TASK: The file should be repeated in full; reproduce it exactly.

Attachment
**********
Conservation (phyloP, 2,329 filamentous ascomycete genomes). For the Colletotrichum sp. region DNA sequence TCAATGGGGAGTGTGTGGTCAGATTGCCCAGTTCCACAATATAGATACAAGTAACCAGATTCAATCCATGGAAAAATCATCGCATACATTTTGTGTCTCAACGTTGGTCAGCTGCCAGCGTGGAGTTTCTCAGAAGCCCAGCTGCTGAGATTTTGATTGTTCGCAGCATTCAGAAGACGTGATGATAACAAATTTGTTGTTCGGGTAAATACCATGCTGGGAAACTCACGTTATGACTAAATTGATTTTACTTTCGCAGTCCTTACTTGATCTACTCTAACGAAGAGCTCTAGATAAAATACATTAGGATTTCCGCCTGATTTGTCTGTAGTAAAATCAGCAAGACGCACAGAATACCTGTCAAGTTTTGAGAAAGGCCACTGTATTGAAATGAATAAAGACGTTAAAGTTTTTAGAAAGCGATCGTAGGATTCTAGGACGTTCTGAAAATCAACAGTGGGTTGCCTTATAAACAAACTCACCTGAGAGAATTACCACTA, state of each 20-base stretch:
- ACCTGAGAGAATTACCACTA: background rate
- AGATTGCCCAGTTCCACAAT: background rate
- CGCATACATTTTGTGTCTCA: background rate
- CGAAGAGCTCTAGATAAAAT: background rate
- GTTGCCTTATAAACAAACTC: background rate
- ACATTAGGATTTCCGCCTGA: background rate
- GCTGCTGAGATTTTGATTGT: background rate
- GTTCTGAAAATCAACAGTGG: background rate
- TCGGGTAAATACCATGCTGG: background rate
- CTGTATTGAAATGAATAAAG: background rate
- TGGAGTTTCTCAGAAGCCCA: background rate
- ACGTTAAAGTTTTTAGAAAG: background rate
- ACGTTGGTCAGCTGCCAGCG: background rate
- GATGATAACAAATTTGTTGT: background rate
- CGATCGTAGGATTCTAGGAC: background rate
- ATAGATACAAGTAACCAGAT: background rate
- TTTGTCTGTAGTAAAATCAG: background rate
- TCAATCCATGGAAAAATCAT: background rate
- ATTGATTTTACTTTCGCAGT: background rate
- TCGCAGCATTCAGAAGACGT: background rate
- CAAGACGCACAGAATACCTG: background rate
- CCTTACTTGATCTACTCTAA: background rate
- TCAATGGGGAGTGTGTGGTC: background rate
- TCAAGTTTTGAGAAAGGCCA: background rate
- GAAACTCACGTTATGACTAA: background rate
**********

Conservation (phyloP, 2,329 filamentous ascomycete genomes). For the Colletotrichum sp. region DNA sequence TCAATGGGGAGTGTGTGGTCAGATTGCCCAGTTCCACAATATAGATACAAGTAACCAGATTCAATCCATGGAAAAATCATCGCATACATTTTGTGTCTCAACGTTGGTCAGCTGCCAGCGTGGAGTTTCTCAGAAGCCCAGCTGCTGAGATTTTGATTGTTCGCAGCATTCAGAAGACGTGATGATAACAAATTTGTTGTTCGGGTAAATACCATGCTGGGAAACTCACGTTATGACTAAATTGATTTTACTTTCGCAGTCCTTACTTGATCTACTCTAACGAAGAGCTCTAGATAAAATACATTAGGATTTCCGCCTGATTTGTCTGTAGTAAAATCAGCAAGACGCACAGAATACCTGTCAAGTTTTGAGAAAGGCCACTGTATTGAAATGAATAAAGACGTTAAAGTTTTTAGAAAGCGATCGTAGGATTCTAGGACGTTCTGAAAATCAACAGTGGGTTGCCTTATAAACAAACTCACCTGAGAGAATTACCACTA, state of each 20-base stretch:
- ACCTGAGAGAATTACCACTA: background rate
- AGATTGCCCAGTTCCACAAT: background rate
- CGCATACATTTTGTGTCTCA: background rate
- CGAAGAGCTCTAGATAAAAT: background rate
- GTTGCCTTATAAACAAACTC: background rate
- ACATTAGGATTTCCGCCTGA: background rate
- GCTGCTGAGATTTTGATTGT: background rate
- GTTCTGAAAATCAACAGTGG: background rate
- TCGGGTAAATACCATGCTGG: background rate
- CTGTATTGAAATGAATAAAG: background rate
- TGGAGTTTCTCAGAAGCCCA: background rate
- ACGTTAAAGTTTTTAGAAAG: background rate
- ACGTTGGTCAGCTGCCAGCG: background rate
- GATGATAACAAATTTGTTGT: background rate
- CGATCGTAGGATTCTAGGAC: background rate
- ATAGATACAAGTAACCAGAT: background rate
- TTTGTCTGTAGTAAAATCAG: background rate
- TCAATCCATGGAAAAATCAT: background rate
- ATTGATTTTACTTTCGCAGT: background rate
- TCGCAGCATTCAGAAGACGT: background rate
- CAAGACGCACAGAATACCTG: background rate
- CCTTACTTGATCTACTCTAA: background rate
- TCAATGGGGAGTGTGTGGTC: background rate
- TCAAGTTTTGAGAAAGGCCA: background rate
- GAAACTCACGTTATGACTAA: background rate